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Off the Beaten Path: Rodemack, France

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Zeko likes traveling and sharing her travel experiences and photos with other like-minded people.

The medieval village of Rodemack, France

The medieval village of Rodemack, France

France is one of the most popular tourist destinations in the world, and with its endless lavender fields in Provence, glamorous Riviera resorts, Parisian landmarks, and legendary fine cuisine, it's not hard to see why. The country has a lot to offer and this naturally draws huge tourist crowds. However, if the prospect of huge crowds and hectic cities is not particularly appealing to you, why not step off the beaten path and into the tranquil backcountry? There are many other beautiful, picturesque, and interesting places you can explore. One of them is Rodemack. Ever heard of it?

Location

The small medieval village of Rodemack is located in the North-Eastern part of the Lorraine region. The area is known as “the land of the three frontiers” because Lorraine is the only region in France to have three international borders - with Luxembourg, Germany, and Belgium. Because of its location, the village has been fought over, exchanged, and occupied various times by several countries, but in 1769 it officially became French.

9 Things to See and Do in Rodemack

You won't need more than a couple of hours to explore this little gem. If you are into history or photography, you will love its quiet streets, the ramparts, the castle and the colorful window shutters.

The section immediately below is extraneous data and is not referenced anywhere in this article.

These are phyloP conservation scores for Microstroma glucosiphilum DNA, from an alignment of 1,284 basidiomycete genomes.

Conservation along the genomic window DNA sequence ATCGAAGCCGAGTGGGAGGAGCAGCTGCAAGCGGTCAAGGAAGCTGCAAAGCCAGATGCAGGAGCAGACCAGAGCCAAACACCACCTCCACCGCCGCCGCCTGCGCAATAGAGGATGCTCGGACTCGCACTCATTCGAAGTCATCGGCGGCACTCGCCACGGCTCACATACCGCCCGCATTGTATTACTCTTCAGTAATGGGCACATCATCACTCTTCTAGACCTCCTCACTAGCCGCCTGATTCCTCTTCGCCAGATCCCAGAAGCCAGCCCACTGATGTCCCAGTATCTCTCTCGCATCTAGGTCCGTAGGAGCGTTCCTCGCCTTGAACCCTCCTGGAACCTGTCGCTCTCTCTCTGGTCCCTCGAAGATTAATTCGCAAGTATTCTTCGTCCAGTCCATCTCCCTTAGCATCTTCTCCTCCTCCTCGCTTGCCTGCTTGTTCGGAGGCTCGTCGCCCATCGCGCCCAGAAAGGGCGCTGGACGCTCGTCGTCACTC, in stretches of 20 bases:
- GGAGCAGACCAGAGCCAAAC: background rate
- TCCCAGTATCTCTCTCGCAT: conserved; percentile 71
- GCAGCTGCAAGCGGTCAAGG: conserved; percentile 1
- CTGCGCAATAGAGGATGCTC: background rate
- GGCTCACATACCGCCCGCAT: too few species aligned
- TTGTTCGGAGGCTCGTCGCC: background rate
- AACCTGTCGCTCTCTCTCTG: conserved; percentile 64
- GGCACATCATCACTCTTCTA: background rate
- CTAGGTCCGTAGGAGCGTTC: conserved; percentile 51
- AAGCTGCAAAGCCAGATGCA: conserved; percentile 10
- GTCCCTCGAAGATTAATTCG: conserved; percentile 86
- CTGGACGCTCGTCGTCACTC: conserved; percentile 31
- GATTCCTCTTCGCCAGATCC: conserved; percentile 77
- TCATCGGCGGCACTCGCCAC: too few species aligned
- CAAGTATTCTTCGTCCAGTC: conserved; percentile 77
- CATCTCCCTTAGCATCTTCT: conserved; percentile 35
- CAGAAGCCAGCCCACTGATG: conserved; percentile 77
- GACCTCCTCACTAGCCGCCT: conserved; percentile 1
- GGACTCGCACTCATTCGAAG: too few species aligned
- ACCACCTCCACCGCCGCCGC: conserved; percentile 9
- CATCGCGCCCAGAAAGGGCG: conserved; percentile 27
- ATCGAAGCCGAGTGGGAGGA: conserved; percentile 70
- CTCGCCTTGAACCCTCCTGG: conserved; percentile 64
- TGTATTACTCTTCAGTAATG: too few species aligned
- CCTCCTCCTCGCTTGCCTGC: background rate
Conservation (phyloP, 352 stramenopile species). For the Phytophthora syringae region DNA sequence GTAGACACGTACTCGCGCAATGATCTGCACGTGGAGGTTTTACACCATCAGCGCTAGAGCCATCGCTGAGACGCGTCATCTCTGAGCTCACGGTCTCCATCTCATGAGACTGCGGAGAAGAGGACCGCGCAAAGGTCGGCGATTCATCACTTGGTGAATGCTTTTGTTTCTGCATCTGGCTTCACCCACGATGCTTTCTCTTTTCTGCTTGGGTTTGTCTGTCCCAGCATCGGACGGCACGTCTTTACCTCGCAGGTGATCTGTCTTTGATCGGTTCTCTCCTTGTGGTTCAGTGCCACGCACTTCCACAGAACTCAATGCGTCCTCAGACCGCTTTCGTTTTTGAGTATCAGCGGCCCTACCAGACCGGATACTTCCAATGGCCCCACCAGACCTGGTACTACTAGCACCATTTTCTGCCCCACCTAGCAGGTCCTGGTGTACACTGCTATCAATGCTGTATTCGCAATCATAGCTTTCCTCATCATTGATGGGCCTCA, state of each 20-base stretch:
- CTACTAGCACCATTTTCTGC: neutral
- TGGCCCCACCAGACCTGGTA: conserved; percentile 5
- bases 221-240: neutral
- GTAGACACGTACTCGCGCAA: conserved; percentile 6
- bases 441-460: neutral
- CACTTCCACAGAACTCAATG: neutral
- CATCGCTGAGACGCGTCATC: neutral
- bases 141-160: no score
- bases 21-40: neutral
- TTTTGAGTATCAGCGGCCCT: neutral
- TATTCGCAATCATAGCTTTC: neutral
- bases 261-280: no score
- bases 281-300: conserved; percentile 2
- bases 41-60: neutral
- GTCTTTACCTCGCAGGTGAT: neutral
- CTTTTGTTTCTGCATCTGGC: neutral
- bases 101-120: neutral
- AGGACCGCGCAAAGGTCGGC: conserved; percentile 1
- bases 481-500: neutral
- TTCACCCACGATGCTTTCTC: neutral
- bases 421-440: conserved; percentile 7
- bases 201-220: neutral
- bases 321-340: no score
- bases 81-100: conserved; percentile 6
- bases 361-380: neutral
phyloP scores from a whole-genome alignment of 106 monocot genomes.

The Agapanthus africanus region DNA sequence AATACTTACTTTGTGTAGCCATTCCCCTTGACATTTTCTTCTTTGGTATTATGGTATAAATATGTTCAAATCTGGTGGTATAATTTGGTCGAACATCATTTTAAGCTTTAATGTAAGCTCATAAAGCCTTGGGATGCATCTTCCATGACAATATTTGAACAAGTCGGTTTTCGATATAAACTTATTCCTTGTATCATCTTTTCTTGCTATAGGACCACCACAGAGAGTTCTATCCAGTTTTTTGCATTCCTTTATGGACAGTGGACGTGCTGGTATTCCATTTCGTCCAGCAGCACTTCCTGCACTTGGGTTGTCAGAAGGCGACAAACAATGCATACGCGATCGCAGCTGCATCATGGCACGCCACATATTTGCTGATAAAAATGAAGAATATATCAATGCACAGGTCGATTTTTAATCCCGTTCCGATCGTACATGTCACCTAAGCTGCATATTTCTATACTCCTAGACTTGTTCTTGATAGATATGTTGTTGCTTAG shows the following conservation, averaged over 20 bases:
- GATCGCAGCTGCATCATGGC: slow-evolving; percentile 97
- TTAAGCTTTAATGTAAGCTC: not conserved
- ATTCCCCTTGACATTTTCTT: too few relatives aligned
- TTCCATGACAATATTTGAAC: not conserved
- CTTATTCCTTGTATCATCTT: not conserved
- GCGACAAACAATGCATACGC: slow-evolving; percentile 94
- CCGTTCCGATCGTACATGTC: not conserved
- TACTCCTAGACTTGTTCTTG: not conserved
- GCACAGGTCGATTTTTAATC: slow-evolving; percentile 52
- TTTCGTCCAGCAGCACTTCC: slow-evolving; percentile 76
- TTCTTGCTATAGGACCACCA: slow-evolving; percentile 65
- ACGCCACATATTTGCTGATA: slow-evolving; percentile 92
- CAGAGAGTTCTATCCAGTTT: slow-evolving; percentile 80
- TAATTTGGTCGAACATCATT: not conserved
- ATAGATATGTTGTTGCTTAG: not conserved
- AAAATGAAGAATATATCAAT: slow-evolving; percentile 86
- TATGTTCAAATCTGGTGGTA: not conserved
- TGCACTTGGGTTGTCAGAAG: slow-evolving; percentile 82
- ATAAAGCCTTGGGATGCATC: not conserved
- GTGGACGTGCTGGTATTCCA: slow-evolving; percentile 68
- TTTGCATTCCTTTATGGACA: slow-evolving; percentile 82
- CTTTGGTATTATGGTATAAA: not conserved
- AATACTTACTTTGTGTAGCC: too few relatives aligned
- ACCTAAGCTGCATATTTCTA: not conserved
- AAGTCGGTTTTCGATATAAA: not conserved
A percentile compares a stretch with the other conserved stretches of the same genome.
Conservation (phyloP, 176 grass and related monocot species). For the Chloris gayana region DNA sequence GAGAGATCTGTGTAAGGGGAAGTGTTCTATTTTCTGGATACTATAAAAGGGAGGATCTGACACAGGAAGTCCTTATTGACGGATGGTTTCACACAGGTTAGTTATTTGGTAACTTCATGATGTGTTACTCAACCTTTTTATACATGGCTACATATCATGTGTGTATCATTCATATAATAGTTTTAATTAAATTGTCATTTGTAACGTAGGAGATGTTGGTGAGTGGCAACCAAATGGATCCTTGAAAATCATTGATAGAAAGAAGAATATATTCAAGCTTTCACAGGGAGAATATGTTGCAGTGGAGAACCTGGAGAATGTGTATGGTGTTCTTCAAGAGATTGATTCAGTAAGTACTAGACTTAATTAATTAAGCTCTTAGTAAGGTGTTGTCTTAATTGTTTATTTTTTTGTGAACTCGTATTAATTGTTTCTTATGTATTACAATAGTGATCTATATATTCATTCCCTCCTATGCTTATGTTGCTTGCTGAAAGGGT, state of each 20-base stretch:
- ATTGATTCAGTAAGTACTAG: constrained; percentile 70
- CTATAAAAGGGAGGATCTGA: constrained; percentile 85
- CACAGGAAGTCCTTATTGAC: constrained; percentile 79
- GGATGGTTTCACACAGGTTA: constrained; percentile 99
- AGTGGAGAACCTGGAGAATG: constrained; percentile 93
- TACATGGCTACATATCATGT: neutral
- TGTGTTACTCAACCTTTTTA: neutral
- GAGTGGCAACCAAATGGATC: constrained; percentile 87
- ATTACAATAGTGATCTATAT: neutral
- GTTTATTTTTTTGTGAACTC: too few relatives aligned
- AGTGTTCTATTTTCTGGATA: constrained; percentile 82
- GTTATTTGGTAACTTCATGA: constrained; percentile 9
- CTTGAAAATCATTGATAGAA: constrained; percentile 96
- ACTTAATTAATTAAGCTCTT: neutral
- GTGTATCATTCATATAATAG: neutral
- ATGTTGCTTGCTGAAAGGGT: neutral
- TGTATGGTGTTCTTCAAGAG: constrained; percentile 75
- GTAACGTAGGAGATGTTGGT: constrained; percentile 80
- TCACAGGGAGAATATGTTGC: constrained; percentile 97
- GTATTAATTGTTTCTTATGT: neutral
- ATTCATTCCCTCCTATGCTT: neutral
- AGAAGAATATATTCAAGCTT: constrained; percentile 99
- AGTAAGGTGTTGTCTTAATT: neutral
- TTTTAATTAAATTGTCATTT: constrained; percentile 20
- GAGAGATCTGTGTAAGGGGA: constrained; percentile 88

Although off the beaten path, Rodemack is by no means unknown - this charming community receives a decent amount of visitors, but it is the kind of place that is visited mainly by French tourists rather than foreign ones.

To enter the walled village, you go through the fortified gate of Sierck, flanked by two towers. This gate was reconstructed in 1989 because the original one, built in the 14th century, was torn down during the Second World War by the American troops, who liberated Rodemack, to accommodate their tanks.

The entrance is free, and there is also a free parking lot near the gate.

As soon as you enter the historic part, you will see the "Gate of Sierck" square with its fresh water fountain and the Neo-Baroque church of St. Nicolas. You will also be greeted by colorful window shutters and beautiful floral displays.